Bob's only request was that we go somewhere pretty "laid back" where he could just relax by the pool or beach and "do nothing". We found that in Candidasa, a small remote town on the east side of the island. The resort and spa we stayed at was a beautiful, relaxing place to be, although in retrospect, I would have moved to another place mid-week to provide a change of scenery and pace. We're just not the type to vacation in one place for a whole week. We were definitely far removed from the crowds and tourist destinations, and Bob found plenty of time for R&R.
On Saturday, December 21, we arrived in Bali and after a two-hour taxi ride to Candidasa, we were greeted with flower leis around our necks and shown to our cute little ocean-view bungalow. The resort provided daily activities, occasional entertainment, and morning taxi rides into town which was just 5-minutes away.
|The View From Our Bungalow|
The first few days were rainy and wet, but that gave us time to relax and enjoy the resort. The restaurant served some delicious Indonesian dishes, complete with a flower placed behind our ears, as well as a variety of international selections. These cute Balinese dancers performed for us on a couple of occasions.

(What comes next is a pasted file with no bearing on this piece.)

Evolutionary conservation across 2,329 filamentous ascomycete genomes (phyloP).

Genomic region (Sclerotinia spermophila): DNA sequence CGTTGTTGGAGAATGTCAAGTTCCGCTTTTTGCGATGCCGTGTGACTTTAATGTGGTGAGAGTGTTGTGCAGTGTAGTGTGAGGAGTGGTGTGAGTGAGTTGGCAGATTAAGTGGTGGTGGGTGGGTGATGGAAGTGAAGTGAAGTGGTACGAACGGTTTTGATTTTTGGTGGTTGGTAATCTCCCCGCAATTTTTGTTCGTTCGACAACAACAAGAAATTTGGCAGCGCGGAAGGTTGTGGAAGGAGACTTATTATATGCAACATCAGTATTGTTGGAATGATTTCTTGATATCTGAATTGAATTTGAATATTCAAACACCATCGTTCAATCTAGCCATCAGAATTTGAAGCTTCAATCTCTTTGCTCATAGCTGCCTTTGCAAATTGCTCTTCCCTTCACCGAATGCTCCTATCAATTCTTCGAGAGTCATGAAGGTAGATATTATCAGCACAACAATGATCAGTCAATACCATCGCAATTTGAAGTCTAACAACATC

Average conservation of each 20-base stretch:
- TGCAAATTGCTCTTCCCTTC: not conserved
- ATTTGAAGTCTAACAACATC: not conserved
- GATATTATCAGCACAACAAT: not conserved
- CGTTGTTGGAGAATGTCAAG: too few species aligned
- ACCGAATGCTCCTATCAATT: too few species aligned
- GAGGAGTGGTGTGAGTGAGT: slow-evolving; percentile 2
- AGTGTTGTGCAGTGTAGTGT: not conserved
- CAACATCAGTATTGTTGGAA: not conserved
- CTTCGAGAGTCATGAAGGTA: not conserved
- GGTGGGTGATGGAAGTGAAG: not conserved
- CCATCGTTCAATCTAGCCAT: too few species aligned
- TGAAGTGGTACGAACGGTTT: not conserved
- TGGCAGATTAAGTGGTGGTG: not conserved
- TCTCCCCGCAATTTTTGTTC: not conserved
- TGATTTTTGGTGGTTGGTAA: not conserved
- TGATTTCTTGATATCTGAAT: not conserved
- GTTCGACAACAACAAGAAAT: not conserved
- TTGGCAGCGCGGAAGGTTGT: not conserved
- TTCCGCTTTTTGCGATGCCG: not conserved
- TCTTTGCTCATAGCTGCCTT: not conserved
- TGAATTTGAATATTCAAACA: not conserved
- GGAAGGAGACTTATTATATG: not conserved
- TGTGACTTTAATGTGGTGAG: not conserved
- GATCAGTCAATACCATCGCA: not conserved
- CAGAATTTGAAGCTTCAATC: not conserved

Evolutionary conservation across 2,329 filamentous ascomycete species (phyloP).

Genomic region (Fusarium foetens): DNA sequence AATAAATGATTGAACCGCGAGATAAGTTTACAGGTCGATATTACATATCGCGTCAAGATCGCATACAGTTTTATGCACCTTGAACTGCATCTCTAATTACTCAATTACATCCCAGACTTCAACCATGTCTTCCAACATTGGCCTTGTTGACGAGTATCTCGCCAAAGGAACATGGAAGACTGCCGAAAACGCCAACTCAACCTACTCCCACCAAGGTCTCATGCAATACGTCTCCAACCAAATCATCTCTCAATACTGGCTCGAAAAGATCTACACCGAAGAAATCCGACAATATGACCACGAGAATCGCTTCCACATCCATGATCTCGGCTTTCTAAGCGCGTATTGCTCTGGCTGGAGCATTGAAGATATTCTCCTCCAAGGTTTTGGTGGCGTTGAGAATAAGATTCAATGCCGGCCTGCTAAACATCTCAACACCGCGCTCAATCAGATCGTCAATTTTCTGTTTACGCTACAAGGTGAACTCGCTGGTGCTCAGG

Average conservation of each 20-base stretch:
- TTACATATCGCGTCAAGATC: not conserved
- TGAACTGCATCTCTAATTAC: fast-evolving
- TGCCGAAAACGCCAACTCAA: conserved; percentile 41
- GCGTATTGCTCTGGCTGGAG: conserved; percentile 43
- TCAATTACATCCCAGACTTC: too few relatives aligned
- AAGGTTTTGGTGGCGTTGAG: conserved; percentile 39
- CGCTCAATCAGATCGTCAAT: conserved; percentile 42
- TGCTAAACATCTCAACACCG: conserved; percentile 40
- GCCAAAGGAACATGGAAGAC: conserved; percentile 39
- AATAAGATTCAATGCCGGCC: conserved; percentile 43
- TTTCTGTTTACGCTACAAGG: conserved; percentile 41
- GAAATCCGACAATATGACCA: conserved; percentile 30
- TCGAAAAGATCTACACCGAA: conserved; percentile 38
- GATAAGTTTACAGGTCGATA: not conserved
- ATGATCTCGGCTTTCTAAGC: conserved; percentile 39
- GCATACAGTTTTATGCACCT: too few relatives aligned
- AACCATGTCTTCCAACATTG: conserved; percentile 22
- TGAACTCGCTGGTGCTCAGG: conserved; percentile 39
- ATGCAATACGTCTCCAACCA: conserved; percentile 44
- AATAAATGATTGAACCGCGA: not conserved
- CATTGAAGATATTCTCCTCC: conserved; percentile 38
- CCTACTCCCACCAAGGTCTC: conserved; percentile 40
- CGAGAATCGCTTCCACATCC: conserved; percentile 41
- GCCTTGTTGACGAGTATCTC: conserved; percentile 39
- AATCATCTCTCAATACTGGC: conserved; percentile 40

On Tuesday we hired a car and driver to take us to Ubud, which is one of the main tourist centers in the middle of Bali. Our tour that day included a visit to the art village where we saw "Mas" (wood carving), "Celuk" (gold and silver jewelry), "Batuan" (painting gallery), and "Tohpati" hand-made batik. The most interesting visit was to the wood carvers who create very intricately detailed carvings of every shape and size. They use several types of wood including mahogany (dark), hibiscus (multi-colored), and a "crocodile" wood (light) with it's bumpy textured bark. Some of the carvings we liked were one of a couple which they refer to as an Indonesian "Romeo and Juliet", the rice-goddess masks, and a goddess of learning. Bob later bought a mahogany mask as a souvenir, and I found a silver monkey charm and a batik sarong to bring back home.
We stopped to visit a typical Hindu Temple in the town of Batuan. They were having a festival of some kind at Pura (temple) Puseh, and the streets were adorned with "Penjor", which is a long bamboo pole decoration. The split gate entrance to the temple is common to all Hindu temples, and visitors are required to wear a sarong which they provided for us with a nominal donation.
We headed to Tegalalang rice terraces where we enjoyed lunch with our driver, I Kadek Moyo. A truck load of pigs passing by caught our attention. Although the terraces were slightly shrouded with fog, they were truly a beautiful sight!
(The beauty of Bali continues in the next post . . . )